Thank you for taking an interest in our work. The goal of the child and family development laboratory is to understand children’s development and well-being from an ecological perspective. Ecology is a scientific discipline that examines interactions between people, and between people and their environment. An important feature of our perspective is that we take a “whole child” approach, and believe that individual, family, peers, and broader community and cultural influences have an impact on development and well-being. Only when all of these influences are considered together can we begin to understand why some children become vulnerable or develop adjustment problems, while others are resilient and socially and emotionally competent. Each developmental stage from infancy through adolescence brings with it new capabilities, as well as challenges, for children and families alike. The Child and Family Development Laboratory examines children’s cognitive, emotional, social and behavioral adjustment along the full spectrum, including typical to atypical development, behavioral and emotional problems, well-being and social competence, and from infancy to adolescence and emerging adulthood. Currently, we have two large research projects underway. Please click on the link below to learn more about each project.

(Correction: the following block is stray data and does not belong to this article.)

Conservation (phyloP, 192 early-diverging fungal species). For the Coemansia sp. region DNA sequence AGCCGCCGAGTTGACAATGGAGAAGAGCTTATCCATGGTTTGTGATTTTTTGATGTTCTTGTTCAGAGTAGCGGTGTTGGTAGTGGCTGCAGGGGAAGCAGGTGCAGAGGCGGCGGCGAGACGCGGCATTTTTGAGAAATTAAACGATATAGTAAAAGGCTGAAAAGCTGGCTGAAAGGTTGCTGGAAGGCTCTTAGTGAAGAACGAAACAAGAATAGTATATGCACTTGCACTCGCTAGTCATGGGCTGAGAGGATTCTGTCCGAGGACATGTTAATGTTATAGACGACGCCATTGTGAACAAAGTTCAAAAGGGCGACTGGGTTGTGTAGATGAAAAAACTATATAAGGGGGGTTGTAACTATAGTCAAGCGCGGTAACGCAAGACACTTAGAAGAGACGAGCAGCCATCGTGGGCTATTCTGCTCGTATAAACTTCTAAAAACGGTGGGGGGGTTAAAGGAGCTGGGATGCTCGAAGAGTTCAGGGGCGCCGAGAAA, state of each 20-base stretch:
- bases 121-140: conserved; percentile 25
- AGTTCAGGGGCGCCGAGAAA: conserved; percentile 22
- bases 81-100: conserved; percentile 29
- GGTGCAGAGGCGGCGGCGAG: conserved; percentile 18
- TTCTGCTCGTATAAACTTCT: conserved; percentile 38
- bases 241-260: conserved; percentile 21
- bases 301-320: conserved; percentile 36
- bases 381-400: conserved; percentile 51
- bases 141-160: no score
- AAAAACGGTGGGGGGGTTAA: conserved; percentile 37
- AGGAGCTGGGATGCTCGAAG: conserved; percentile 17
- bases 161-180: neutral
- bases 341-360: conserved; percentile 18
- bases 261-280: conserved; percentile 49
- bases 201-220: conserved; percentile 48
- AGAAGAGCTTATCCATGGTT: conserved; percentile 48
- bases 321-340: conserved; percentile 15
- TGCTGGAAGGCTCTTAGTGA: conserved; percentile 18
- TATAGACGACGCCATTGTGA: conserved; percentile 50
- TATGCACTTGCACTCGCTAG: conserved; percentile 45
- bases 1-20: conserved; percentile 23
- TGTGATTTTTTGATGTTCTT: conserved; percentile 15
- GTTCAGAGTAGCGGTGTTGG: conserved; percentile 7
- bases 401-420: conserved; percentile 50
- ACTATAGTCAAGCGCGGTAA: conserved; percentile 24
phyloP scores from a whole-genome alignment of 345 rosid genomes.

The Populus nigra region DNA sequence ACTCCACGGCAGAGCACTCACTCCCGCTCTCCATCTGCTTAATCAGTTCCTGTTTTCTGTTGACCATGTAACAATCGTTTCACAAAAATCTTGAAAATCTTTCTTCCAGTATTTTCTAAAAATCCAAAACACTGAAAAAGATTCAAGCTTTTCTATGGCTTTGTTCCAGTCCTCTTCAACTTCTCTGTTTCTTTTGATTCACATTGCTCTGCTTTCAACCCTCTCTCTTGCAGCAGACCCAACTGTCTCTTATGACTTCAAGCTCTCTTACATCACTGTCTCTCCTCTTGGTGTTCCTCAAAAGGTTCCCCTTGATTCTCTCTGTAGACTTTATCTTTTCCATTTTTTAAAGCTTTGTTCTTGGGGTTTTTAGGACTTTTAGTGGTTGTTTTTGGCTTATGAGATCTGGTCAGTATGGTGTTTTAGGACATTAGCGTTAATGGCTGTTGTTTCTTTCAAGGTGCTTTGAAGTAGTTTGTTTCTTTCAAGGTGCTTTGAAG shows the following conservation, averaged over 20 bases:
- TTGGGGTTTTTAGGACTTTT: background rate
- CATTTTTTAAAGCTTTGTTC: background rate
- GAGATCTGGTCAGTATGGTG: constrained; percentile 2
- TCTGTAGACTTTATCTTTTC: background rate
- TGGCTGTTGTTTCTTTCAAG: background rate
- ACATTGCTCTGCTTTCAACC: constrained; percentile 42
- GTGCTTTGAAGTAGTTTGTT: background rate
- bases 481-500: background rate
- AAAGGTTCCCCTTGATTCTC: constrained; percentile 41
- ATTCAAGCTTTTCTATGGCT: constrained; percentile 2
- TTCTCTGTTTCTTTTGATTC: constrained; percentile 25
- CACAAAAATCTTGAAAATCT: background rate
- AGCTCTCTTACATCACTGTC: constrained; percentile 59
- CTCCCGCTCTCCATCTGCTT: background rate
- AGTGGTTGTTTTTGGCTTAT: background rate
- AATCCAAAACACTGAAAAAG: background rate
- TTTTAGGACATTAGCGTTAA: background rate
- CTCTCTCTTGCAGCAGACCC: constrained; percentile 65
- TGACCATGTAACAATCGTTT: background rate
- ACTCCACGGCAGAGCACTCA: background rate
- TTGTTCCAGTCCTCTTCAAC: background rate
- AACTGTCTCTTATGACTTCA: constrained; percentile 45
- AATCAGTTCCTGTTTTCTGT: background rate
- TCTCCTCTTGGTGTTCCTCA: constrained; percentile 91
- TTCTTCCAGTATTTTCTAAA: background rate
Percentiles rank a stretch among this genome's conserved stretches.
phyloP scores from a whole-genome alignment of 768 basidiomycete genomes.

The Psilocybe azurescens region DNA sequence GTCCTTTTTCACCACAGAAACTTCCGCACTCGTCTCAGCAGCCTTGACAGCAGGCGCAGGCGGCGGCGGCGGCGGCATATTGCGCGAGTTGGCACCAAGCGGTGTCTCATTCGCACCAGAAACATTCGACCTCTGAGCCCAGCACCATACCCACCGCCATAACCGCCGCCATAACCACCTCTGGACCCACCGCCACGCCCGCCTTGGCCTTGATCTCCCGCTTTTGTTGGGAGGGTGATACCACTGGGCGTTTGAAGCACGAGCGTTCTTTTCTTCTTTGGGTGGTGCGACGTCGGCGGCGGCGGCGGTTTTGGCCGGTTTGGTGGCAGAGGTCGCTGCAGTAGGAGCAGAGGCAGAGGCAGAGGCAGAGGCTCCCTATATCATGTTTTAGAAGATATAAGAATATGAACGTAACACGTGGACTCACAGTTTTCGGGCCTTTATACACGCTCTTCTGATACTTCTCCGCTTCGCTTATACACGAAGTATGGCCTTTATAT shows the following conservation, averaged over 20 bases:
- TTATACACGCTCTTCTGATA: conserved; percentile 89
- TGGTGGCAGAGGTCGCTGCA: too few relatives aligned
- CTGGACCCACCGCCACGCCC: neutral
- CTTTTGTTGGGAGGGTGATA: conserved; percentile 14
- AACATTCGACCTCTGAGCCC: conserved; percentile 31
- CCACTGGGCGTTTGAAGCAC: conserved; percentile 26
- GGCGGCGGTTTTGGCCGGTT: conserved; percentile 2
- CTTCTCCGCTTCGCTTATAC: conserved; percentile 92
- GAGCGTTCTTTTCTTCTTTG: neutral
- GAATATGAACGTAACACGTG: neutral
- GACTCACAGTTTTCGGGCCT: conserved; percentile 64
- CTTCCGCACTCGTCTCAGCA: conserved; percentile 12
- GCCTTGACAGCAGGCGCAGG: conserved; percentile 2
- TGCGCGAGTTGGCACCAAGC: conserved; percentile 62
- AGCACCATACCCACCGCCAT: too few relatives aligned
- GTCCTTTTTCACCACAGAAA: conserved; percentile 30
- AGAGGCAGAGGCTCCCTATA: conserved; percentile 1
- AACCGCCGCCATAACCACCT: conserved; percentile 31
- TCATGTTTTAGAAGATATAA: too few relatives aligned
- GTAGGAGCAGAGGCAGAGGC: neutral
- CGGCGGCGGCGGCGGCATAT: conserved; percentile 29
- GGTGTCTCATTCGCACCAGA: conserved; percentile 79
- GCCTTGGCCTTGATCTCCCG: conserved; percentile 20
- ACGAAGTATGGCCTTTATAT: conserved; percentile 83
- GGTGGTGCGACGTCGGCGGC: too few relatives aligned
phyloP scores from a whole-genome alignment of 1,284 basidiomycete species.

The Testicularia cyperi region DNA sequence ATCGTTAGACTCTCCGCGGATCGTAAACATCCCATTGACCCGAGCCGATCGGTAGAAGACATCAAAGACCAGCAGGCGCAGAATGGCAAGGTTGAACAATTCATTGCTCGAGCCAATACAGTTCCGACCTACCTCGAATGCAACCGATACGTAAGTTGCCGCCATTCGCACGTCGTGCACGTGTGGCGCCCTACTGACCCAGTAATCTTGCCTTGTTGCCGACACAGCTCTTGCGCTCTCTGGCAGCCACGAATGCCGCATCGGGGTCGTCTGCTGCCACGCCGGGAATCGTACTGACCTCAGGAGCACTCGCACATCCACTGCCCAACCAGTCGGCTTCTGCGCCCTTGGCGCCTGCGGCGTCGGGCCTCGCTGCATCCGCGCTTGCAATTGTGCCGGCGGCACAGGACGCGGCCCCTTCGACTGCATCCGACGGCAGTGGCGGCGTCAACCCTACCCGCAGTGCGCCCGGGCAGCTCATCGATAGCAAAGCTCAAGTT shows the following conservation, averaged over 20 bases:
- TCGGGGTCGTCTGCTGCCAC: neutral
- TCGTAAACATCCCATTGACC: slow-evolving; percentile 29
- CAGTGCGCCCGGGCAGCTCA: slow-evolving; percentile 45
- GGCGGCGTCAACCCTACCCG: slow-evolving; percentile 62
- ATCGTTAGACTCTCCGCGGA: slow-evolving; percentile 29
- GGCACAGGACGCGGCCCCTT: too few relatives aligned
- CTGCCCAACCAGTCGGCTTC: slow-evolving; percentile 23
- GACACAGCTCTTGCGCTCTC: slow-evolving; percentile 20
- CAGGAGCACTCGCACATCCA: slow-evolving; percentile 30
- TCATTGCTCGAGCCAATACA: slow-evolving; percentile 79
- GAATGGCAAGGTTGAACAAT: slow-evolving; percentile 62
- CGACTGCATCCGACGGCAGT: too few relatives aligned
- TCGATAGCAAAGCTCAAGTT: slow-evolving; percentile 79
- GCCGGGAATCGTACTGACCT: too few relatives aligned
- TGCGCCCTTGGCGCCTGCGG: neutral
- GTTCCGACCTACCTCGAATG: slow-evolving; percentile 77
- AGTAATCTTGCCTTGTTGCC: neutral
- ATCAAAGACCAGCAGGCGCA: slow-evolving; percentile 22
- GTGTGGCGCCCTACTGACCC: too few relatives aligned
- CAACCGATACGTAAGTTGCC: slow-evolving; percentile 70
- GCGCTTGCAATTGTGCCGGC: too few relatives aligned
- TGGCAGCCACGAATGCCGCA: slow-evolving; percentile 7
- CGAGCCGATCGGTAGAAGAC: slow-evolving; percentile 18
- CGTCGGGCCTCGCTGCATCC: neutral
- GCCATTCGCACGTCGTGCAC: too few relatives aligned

Craig R. Colder
Director, Child and Adolescent Family Development Laboratory
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